Friends of mine who had remarried warned me that I should expect to feel a host of emotions after the wedding. One told me about how she woke up on her honeymoon next to her husband (who happens to be a wonderful man) and just wanted to RUN. She almost had a panic attack thinking about how she had married again after all she had been through in her marriage and divorce. I listened to her and took it to heart. I would remind myself of that when those feelings came on me.
But they didn’t… for nearly two months. When I was happy and good and getting along just fine right after the wedding and even transitioning back to real life of work and chores and parenting, I thought maybe I had side stepped any of those bad feelings. That’s probably why I was blindsided and almost taken out when the past hit me like a freight train in November.
I was out to coffee with a dear friend and we were talking about our husbands (which is what women do- right ladies?) Somewhere in the conversation, she mentioned how as soon as she met David she knew he was for me. But then she slipped in that until that point she was sure I was going to end up with this other guy. We kept drinking coffee late into the evening, chatting about lots of other things. The comment to her was nothing more than an innocent observation, inserting into the conversation without much meaning.
But it derailed me.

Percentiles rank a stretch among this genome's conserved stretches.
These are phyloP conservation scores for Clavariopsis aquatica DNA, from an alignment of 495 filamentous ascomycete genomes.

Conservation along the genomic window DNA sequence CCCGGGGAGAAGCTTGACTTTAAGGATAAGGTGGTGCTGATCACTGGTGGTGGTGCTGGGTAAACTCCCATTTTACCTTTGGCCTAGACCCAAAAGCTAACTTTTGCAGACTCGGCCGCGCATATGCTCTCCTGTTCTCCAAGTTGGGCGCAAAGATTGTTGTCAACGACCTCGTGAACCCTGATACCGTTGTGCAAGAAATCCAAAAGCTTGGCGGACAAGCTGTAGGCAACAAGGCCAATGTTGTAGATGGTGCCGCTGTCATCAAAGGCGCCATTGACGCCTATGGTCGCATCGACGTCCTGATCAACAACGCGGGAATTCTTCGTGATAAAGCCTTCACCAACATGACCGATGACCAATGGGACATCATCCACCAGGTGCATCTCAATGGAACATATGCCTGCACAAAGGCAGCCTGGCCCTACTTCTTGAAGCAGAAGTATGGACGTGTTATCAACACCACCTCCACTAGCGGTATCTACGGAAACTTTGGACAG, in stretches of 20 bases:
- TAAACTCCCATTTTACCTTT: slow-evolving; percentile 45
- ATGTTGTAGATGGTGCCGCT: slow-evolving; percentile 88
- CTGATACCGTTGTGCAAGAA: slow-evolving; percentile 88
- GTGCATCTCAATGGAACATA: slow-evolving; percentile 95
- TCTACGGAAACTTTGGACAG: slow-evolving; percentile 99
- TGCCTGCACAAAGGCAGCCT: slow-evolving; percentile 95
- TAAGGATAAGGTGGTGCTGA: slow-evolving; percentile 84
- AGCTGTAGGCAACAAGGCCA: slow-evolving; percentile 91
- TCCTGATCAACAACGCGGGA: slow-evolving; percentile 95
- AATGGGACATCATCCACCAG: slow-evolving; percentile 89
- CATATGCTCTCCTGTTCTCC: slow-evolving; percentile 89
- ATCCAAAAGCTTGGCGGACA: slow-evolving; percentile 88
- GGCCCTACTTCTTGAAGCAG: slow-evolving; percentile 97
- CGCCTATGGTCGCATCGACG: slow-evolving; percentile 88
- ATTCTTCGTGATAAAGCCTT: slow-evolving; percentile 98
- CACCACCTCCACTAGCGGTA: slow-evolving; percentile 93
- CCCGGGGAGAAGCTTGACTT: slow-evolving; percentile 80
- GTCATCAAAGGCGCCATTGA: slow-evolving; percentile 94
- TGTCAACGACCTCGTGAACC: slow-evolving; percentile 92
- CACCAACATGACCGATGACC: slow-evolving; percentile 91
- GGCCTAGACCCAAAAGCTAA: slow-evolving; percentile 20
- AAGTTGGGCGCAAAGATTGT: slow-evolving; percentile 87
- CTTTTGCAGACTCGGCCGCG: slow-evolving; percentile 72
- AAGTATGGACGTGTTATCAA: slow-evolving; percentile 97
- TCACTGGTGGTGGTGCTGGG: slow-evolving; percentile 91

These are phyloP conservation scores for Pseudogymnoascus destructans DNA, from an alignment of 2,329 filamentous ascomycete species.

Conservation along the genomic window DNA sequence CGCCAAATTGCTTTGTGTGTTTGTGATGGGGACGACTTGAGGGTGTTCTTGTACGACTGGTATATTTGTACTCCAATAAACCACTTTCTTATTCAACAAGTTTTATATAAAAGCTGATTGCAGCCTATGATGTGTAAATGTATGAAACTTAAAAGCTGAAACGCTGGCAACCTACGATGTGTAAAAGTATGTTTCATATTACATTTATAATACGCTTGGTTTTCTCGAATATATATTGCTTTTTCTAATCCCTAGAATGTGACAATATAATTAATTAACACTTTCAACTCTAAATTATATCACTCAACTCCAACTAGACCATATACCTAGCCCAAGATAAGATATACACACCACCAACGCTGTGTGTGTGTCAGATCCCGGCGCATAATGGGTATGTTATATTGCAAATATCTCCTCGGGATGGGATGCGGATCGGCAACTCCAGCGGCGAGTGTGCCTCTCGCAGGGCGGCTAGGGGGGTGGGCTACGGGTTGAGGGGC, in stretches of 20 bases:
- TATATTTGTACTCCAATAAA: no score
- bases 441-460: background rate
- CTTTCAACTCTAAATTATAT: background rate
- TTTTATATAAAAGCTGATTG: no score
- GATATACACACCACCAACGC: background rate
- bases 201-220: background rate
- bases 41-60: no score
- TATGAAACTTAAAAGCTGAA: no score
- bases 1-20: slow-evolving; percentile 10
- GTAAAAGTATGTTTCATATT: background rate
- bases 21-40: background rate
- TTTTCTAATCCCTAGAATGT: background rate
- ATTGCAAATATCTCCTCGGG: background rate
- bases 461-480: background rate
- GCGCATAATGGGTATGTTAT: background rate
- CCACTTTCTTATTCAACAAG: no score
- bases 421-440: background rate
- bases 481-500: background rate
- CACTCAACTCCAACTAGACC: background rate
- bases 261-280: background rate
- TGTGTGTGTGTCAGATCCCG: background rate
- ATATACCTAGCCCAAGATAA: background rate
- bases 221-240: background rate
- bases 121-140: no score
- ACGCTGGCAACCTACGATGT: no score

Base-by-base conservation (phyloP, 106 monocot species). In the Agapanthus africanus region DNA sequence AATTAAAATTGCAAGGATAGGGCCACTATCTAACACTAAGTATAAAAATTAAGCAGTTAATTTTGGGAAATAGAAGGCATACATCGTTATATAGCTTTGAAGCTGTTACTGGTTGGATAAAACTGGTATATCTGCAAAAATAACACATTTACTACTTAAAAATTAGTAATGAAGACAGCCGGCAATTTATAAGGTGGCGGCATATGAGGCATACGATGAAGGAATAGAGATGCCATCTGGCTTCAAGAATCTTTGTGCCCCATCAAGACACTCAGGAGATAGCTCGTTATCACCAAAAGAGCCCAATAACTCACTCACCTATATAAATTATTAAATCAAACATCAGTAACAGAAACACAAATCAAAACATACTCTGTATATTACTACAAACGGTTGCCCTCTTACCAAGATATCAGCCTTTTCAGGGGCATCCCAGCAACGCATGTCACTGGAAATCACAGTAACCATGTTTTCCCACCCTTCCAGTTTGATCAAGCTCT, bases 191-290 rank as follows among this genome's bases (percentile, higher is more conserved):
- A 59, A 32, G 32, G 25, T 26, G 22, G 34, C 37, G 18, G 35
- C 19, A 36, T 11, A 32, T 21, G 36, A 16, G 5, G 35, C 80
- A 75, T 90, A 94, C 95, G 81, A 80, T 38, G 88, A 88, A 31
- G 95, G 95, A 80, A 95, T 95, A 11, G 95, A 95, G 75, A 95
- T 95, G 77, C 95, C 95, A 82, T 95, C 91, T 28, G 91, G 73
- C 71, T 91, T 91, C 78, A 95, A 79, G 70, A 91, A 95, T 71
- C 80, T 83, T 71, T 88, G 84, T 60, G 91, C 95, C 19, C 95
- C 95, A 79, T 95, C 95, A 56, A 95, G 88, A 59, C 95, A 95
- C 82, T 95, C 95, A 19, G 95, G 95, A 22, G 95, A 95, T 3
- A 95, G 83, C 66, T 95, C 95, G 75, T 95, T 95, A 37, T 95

That evening I tossed and turned in my bed, next to my sleeping husband, while the Enemy taunted me with thoughts about whether or not I had made the right decision. Had been hasty? I started to wonder who else thought I was supposed to marry the other guy…I even wondered if Pastor thought I had made a mistake, though clearly he had been for David and I’s marriage and told me so on many occasions. I started sinfully to wonder if the other person had been better suited to me after all and the Enemy was eager to point out this or that to back up my fear. I was rocked.
Over the next few weeks, it started to hit me, like it hits all newly married persons at some point… this is forever. You know how pop songs love to throw that word around and it sounds so enchanting? Well, the sound of it when you’re grappling with the reality of a lifetime commitment is more like the locking of a sound proof steel door. I mourned in my heart the loss of my singleness. Here I had just gotten out of a bad marriage, fought for a year and spent all of my money to finalize the end of it, and now I was trapped again. I couldn’t shake that feeling… that somehow I was trapped. The world had been my oyster. My time had been my own. I could spend evenings at the church cafe, hanging out with the twenty-something crowd, doing what I wanted. And now I was a wife. I felt like I had lost something without even realizing it. How could I have been so eager to let it all go?
On the outside, I was just snappy and crabby and cold. I didn’t tell David what was going on… how I was trembling at the thought of being back where I had been five years before… There were times I wanted to tell him, but I was paralyzed in fear. I couldn’t speak. I could tell he knew something was going on, but he gave me the courtesy of not probing or exposing me. Instead he kissed me goodbye for work, held onto me whenever I would reluctantly let him, and he remained the same, totally unchanged and unfettered by my state of being. He was still even tempered and measured, steadfast in his love of God, full of integrity, gentle with me and patient with Cohen. I should have been moved by that alone, but instead all I could see what wasn’t.